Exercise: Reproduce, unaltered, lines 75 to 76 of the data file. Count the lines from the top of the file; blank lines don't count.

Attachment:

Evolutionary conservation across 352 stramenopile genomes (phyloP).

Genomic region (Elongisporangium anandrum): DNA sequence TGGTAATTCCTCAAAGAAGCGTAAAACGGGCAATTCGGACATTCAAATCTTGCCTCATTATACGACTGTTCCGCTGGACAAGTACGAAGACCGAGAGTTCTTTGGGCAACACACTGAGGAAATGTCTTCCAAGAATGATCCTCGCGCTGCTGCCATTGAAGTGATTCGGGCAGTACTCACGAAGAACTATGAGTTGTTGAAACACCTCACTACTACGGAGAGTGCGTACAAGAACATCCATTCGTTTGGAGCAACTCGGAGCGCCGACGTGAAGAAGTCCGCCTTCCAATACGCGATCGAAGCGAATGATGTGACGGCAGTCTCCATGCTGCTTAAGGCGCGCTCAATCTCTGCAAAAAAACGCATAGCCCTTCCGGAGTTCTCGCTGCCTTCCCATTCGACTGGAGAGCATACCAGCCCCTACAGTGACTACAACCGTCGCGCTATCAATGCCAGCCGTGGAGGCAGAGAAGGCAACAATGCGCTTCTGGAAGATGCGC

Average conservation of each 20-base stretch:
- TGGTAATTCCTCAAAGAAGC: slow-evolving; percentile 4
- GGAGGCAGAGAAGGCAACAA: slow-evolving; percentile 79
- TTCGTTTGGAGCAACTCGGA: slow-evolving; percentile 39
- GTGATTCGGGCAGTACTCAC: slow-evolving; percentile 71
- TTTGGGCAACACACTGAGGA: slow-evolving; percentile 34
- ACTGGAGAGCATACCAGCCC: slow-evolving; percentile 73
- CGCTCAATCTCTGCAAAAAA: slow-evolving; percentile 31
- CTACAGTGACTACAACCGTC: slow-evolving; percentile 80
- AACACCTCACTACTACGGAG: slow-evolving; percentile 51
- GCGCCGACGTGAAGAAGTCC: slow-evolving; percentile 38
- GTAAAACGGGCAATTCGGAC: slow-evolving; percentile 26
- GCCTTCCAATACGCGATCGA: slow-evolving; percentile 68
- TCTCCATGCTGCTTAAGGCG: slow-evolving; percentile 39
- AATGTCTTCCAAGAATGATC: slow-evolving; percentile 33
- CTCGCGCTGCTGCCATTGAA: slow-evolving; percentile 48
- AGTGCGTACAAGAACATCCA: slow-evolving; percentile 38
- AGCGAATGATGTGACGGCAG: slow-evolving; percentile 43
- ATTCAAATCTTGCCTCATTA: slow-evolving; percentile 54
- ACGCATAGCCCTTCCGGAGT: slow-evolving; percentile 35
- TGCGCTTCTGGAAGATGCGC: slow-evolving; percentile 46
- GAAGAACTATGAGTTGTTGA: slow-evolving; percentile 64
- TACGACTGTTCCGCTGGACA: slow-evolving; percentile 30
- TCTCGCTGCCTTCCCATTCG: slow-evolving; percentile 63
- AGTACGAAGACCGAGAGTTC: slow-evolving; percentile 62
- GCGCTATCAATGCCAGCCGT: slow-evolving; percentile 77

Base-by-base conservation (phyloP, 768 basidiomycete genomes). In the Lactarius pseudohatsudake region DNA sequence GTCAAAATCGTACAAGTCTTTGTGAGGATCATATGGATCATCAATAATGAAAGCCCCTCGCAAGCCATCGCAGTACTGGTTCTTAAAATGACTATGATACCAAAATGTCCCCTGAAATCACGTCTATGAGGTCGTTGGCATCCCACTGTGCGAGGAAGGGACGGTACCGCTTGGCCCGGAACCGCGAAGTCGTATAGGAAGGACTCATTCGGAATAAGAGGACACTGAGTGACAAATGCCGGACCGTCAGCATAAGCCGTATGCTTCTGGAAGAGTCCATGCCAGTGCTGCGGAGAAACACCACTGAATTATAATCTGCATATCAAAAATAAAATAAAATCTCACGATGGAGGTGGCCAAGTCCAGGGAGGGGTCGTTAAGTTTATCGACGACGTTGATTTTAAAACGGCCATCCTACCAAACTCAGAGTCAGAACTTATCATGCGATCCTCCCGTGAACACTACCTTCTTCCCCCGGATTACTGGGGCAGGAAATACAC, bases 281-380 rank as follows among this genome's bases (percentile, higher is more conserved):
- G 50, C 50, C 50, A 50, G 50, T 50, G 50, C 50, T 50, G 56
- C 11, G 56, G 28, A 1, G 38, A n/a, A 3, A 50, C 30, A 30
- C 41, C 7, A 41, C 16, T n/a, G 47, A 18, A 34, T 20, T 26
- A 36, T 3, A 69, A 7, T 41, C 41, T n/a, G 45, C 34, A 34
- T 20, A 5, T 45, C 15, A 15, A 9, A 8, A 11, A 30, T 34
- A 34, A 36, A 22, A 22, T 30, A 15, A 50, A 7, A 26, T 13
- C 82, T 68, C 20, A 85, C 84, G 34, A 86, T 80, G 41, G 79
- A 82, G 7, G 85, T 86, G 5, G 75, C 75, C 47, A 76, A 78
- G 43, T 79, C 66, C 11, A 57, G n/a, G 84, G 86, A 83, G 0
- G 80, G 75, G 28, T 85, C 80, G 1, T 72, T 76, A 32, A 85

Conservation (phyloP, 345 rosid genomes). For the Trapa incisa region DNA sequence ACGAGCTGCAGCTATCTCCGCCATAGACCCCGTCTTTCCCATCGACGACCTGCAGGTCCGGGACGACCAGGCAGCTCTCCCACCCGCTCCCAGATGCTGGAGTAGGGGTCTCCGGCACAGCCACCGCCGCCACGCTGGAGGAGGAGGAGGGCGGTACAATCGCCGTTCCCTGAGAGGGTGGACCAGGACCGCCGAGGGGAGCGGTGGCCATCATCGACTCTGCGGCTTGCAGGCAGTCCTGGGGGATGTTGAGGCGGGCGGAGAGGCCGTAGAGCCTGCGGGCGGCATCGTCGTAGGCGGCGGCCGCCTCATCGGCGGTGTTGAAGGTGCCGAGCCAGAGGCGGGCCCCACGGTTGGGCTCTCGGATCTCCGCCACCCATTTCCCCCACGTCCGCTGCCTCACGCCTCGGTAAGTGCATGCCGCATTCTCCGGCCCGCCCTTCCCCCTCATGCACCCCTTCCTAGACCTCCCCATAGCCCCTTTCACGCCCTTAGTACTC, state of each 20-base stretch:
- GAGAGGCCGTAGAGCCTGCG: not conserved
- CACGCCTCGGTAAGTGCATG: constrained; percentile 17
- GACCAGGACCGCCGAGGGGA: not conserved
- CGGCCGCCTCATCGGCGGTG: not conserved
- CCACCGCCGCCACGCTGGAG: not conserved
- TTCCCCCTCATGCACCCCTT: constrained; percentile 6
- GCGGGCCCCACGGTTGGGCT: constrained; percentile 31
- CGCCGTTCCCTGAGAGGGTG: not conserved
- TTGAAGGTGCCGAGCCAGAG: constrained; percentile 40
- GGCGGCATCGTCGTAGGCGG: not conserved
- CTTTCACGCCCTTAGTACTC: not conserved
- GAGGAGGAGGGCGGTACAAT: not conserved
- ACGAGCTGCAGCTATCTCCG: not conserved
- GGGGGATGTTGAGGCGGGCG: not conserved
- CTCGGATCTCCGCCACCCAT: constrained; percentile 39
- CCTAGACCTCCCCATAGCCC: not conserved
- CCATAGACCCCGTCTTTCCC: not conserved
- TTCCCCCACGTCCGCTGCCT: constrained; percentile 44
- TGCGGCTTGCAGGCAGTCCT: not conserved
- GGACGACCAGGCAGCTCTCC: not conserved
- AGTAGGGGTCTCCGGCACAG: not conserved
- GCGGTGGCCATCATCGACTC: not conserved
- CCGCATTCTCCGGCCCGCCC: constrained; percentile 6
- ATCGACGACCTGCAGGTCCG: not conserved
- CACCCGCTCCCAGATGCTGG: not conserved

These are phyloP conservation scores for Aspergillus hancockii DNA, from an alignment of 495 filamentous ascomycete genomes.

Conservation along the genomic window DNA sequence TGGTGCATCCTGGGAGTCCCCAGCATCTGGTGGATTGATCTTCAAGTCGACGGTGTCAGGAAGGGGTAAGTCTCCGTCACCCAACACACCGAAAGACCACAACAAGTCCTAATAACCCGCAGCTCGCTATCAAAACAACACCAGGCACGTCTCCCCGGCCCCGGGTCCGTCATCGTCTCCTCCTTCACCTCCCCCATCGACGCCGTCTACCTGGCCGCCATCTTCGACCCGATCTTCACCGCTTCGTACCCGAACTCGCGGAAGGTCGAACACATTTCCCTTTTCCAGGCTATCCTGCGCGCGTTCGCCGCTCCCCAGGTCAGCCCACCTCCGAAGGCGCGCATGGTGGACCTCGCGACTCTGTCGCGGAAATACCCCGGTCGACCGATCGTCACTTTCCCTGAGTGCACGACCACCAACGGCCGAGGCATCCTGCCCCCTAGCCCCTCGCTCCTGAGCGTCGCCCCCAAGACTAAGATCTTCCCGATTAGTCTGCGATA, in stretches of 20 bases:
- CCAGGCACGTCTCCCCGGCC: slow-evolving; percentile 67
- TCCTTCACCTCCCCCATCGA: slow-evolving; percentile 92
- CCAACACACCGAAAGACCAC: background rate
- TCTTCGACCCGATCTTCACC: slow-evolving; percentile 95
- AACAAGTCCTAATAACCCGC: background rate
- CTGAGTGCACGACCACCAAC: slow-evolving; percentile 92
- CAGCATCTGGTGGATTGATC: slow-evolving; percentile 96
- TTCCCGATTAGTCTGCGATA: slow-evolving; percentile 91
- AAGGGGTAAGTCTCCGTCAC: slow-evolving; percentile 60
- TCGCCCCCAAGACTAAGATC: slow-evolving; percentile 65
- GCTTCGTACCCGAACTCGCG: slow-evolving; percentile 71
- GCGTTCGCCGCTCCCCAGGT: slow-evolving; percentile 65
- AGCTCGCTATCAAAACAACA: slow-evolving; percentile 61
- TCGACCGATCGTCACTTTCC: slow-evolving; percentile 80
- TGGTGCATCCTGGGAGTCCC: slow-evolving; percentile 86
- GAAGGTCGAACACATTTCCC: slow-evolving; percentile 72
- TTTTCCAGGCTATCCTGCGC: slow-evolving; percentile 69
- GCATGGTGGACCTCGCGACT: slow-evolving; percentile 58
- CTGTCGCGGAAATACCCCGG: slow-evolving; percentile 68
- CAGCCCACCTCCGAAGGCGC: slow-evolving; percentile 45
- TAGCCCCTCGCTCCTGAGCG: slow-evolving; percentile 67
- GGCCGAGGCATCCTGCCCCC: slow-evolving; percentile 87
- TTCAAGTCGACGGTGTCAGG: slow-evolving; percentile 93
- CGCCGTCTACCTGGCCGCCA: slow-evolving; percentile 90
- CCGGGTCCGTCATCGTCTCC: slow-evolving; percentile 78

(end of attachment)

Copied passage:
- TTCCCGATTAGTCTGCGATA: slow-evolving; percentile 91
- AAGGGGTAAGTCTCCGTCAC: slow-evolving; percentile 60